“We believe that the Board set themselves up to be betrayed by allowing the Fire Chief/Manager to assume the governance power that they should have assumed,” the grand jury reported.
Included in the grand jury’s recommendations was that “above all else” the CPUD arrange for governance and Brown Act training for all of its current board members.
County budget getting better
After a stinging report last year, the grand jury said the county “is still in poor financial shape” this year. “But it seems the ship is turning around and heading in the right direction.”
The jury said the county is still struggling to recover from the recession. As an example, the report noted property tax revenue in fiscal 2011-12 continued a downward trend. It was $450,000 less than the previous year.
“The Board of Supervisors and management have made substantial cuts in spending by eliminating non-essential services, reducing the number of employees, employees’ hours and benefits,” the jurors wrote.
But the report was still critical of the county for continuing to spend more money than it makes.
The grand jury said the general fund revenues were $950,503 less than the previous year, but expenditures were only down $688,583. “Herein lies the problem,” they said. “Plumas County is spending more than it is taking in.”
However, the report credited the county’s departments for working together. It noted that conflicts the previous year were the “major reason” the previous county auditor controller resigned in early 2012.
Unlike last year, when the grand jury said the supervisors needed to hire a new administrative officer as soon as possible, there was no mention of a CAO in this report.
Instead, the jurors praised the county for balancing the 2012-13 budget and for implementing several budget workshops with the help “of a sharp and strong local budget consultant.”
“To the county’s credit, it seems to have come through this rough period intact, and is now on a new path of constructive problem solving.”
DA deserves a raise
The grand jury questioned the large discrepancy in pay between the county’s counsel ($168,000) and the district attorney ($103,000).
The jury recommended a 10 percent raise for the district attorney and a 10 percent pay cut for the county counsel.
“The pay disparity between Plumas County’s County Counsel (CC) and District Attorney (DA) is 163 percent,” the grand jury reported, noting that it surveyed 12 like-sized counties in the state. “No other county in the study pays their DA less than Plumas County and only Mono and Butte counties pay their (county counsel) more than Plumas.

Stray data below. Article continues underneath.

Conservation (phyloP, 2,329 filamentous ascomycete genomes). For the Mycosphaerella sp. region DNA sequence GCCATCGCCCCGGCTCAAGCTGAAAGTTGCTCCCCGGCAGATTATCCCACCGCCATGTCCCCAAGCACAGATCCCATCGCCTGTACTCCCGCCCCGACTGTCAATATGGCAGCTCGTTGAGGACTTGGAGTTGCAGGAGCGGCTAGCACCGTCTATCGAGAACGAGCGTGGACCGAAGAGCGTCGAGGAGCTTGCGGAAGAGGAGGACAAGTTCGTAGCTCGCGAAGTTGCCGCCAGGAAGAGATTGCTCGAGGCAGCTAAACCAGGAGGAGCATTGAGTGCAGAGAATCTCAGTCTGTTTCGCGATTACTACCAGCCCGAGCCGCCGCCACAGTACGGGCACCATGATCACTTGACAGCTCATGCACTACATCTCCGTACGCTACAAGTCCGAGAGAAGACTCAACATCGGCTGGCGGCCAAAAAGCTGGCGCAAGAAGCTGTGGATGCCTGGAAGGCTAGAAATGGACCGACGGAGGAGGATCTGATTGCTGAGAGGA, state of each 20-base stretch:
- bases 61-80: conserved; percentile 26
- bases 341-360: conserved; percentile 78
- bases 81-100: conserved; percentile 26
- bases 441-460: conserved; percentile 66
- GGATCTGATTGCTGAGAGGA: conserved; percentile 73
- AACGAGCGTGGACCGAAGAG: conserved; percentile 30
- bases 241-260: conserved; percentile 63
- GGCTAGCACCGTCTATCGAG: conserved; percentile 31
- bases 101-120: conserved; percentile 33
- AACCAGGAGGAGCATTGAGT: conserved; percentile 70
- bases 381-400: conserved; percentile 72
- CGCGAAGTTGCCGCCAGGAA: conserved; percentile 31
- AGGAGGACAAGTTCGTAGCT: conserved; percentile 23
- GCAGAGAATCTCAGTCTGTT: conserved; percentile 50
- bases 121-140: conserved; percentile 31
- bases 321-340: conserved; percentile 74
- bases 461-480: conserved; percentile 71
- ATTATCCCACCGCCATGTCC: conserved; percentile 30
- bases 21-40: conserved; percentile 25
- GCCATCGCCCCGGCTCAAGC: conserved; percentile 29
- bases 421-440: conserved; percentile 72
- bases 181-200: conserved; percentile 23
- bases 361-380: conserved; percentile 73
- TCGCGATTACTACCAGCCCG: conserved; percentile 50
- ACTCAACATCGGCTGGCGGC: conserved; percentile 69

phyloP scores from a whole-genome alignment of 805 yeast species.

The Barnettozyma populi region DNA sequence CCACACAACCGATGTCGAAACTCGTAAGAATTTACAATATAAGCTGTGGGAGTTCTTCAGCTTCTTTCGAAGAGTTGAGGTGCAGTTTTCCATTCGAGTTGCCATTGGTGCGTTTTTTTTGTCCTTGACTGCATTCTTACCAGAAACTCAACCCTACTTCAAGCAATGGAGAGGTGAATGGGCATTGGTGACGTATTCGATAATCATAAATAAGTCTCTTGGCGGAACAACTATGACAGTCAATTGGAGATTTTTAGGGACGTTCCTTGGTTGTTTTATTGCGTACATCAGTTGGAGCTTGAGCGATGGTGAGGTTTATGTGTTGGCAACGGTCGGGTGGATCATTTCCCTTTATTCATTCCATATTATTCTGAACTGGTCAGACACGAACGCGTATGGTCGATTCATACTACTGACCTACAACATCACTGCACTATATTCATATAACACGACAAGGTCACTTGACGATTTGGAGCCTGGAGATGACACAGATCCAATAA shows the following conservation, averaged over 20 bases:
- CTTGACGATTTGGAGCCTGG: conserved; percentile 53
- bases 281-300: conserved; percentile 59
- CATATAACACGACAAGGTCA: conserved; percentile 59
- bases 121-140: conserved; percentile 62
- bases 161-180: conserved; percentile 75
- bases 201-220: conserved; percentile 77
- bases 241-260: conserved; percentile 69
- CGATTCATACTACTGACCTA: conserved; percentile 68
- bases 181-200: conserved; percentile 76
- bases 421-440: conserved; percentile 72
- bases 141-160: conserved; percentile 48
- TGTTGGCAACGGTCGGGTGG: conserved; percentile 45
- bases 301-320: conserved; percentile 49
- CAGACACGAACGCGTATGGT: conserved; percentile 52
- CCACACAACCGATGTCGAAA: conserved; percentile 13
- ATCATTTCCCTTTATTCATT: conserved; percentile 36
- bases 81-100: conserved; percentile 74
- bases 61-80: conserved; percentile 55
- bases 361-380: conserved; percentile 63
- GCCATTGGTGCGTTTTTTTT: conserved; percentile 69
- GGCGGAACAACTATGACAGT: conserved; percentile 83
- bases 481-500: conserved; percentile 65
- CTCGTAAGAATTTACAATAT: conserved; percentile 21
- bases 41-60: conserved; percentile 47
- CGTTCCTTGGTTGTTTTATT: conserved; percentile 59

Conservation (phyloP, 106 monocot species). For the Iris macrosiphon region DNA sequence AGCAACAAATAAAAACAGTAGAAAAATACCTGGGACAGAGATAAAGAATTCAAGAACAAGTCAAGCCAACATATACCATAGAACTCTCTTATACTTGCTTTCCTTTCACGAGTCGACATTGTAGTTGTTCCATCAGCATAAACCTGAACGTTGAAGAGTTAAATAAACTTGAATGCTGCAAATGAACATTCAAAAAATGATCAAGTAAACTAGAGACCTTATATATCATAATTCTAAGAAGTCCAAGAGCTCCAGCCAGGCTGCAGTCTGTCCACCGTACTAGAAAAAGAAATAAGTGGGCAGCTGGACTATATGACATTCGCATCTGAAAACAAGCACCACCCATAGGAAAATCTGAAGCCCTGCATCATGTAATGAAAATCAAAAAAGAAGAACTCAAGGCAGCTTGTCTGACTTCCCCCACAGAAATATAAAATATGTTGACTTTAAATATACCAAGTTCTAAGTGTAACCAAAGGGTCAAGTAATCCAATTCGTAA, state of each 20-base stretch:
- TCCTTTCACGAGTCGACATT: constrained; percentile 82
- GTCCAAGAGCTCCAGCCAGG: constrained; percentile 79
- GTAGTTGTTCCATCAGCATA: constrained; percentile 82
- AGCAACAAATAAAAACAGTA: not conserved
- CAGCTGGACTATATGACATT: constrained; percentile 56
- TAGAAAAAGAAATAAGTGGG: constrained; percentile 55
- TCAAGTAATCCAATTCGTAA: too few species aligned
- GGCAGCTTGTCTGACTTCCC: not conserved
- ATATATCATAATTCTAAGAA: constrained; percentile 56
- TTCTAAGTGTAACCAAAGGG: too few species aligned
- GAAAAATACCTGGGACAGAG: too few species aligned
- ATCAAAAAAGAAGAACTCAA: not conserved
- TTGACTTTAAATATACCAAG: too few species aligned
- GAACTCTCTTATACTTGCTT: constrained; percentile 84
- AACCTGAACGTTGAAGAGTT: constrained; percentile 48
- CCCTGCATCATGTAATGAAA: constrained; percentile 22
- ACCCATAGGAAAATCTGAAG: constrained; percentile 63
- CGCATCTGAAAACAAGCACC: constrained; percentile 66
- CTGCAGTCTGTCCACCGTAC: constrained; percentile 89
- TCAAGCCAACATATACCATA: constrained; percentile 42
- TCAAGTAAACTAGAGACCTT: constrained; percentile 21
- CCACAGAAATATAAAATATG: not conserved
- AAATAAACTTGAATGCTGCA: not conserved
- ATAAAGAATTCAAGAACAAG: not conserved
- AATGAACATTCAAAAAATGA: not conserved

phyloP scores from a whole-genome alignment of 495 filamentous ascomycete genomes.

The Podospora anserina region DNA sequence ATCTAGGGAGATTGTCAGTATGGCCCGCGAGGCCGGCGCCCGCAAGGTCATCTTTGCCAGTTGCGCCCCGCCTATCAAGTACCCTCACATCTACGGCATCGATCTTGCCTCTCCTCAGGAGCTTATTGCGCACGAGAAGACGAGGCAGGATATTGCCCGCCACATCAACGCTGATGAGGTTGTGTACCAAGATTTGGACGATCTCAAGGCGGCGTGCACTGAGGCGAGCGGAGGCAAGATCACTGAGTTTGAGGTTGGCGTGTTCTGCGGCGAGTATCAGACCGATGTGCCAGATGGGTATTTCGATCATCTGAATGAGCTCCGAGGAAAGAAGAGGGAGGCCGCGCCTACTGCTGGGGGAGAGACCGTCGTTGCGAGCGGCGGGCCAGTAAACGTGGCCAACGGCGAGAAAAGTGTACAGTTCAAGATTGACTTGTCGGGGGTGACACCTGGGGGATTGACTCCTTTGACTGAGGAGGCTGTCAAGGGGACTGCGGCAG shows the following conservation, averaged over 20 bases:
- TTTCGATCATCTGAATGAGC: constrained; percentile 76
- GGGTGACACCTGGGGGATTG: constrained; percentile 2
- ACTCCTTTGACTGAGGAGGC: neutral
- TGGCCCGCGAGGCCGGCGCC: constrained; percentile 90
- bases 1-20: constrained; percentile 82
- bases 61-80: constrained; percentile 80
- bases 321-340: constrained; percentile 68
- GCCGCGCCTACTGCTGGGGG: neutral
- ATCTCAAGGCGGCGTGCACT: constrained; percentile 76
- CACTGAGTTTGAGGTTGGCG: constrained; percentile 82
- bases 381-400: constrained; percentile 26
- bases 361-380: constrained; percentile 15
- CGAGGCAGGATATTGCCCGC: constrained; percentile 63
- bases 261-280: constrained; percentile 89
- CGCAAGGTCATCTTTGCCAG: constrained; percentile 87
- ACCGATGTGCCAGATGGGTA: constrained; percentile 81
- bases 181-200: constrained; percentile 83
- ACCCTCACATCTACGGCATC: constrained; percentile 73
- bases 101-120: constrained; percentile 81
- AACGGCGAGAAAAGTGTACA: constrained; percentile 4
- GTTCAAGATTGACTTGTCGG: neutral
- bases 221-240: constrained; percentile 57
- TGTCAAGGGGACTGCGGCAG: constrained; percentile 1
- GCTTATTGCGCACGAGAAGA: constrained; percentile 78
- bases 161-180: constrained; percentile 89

“While the grand jury does not diminish the role of either of these positions, we are concerned about the pay disparity and the fact that the budget cuts were apparently heavy in the DA’s office while the funds were increased for the CC’s office.”
The grand jury said, “The simple fact is that the District Attorney’s office appears to have been asked to do more with less while the County Counsel’s office appears to be receiving more resources.”
County needs a new jail
Continuing on a theme that no county officials have publicly denied, the jury wrote, “It is painfully obvious that Plumas County needs a new jail.”
The grand jury toured the facility, which is more than 40 years old, during its investigation for the report. In addition to a lack of staffing, the jurors said the jail is outdated and run-down. They said it presents numerous safety hazards for inmates and staff. “The building is one of only 3 linear, cinderblock jail structures remaining in the state. This antiquated type of construction is inefficient, costly to maintain and has numerous safety and liability issues.”
The jury was critical of the Board of Supervisors for not having “public safety as a number one priority.” They said the majority of the supervisors had not toured the jail in the past 12 months.
The grand jury reported the sheriff is working to acquire a USDA loan and grant monies to buy the property formerly known as the Trilogy building in East Quincy for a new jail site.
“Should the acquisition of the Trilogy property fall through, the Board of Supervisors should be prepared to move forward in purchasing property away from parks, ball fields and schools in the area recommended by the Sheriff,” the report stated. “Any monies put forth for the existing jail is putting good money after bad.”